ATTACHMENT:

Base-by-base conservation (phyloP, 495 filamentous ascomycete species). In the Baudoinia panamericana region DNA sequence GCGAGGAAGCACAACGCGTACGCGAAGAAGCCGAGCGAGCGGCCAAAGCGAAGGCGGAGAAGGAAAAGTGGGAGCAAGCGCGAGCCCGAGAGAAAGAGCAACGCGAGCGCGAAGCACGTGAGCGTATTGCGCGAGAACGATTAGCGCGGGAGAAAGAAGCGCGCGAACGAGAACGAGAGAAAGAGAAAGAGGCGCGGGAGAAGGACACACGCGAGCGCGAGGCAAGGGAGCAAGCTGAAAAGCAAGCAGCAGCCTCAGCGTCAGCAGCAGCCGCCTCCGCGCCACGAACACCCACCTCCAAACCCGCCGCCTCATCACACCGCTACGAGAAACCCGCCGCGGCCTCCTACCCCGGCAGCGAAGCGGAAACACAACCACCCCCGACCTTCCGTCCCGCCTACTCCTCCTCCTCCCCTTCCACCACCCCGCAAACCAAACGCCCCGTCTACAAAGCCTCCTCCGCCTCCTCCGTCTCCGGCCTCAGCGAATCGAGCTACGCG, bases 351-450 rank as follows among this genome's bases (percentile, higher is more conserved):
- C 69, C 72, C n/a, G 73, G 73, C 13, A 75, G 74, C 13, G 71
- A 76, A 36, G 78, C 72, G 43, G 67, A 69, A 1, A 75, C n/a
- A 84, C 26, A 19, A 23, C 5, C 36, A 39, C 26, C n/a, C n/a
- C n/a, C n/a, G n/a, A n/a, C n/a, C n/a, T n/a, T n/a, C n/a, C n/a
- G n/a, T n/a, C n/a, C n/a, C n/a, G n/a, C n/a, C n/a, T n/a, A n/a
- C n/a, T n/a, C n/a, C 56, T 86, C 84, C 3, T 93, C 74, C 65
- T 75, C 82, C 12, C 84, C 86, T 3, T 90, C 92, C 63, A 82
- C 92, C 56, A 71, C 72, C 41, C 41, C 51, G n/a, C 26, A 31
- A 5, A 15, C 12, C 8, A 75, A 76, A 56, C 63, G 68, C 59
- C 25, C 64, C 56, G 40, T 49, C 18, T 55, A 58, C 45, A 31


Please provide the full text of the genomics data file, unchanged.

Base-by-base conservation (phyloP, 495 filamentous ascomycete species). In the Baudoinia panamericana region DNA sequence GCGAGGAAGCACAACGCGTACGCGAAGAAGCCGAGCGAGCGGCCAAAGCGAAGGCGGAGAAGGAAAAGTGGGAGCAAGCGCGAGCCCGAGAGAAAGAGCAACGCGAGCGCGAAGCACGTGAGCGTATTGCGCGAGAACGATTAGCGCGGGAGAAAGAAGCGCGCGAACGAGAACGAGAGAAAGAGAAAGAGGCGCGGGAGAAGGACACACGCGAGCGCGAGGCAAGGGAGCAAGCTGAAAAGCAAGCAGCAGCCTCAGCGTCAGCAGCAGCCGCCTCCGCGCCACGAACACCCACCTCCAAACCCGCCGCCTCATCACACCGCTACGAGAAACCCGCCGCGGCCTCCTACCCCGGCAGCGAAGCGGAAACACAACCACCCCCGACCTTCCGTCCCGCCTACTCCTCCTCCTCCCCTTCCACCACCCCGCAAACCAAACGCCCCGTCTACAAAGCCTCCTCCGCCTCCTCCGTCTCCGGCCTCAGCGAATCGAGCTACGCG, bases 351-450 rank as follows among this genome's bases (percentile, higher is more conserved):
- C 69, C 72, C n/a, G 73, G 73, C 13, A 75, G 74, C 13, G 71
- A 76, A 36, G 78, C 72, G 43, G 67, A 69, A 1, A 75, C n/a
- A 84, C 26, A 19, A 23, C 5, C 36, A 39, C 26, C n/a, C n/a
- C n/a, C n/a, G n/a, A n/a, C n/a, C n/a, T n/a, T n/a, C n/a, C n/a
- G n/a, T n/a, C n/a, C n/a, C n/a, G n/a, C n/a, C n/a, T n/a, A n/a
- C n/a, T n/a, C n/a, C 56, T 86, C 84, C 3, T 93, C 74, C 65
- T 75, C 82, C 12, C 84, C 86, T 3, T 90, C 92, C 63, A 82
- C 92, C 56, A 71, C 72, C 41, C 41, C 51, G n/a, C 26, A 31
- A 5, A 15, C 12, C 8, A 75, A 76, A 56, C 63, G 68, C 59
- C 25, C 64, C 56, G 40, T 49, C 18, T 55, A 58, C 45, A 31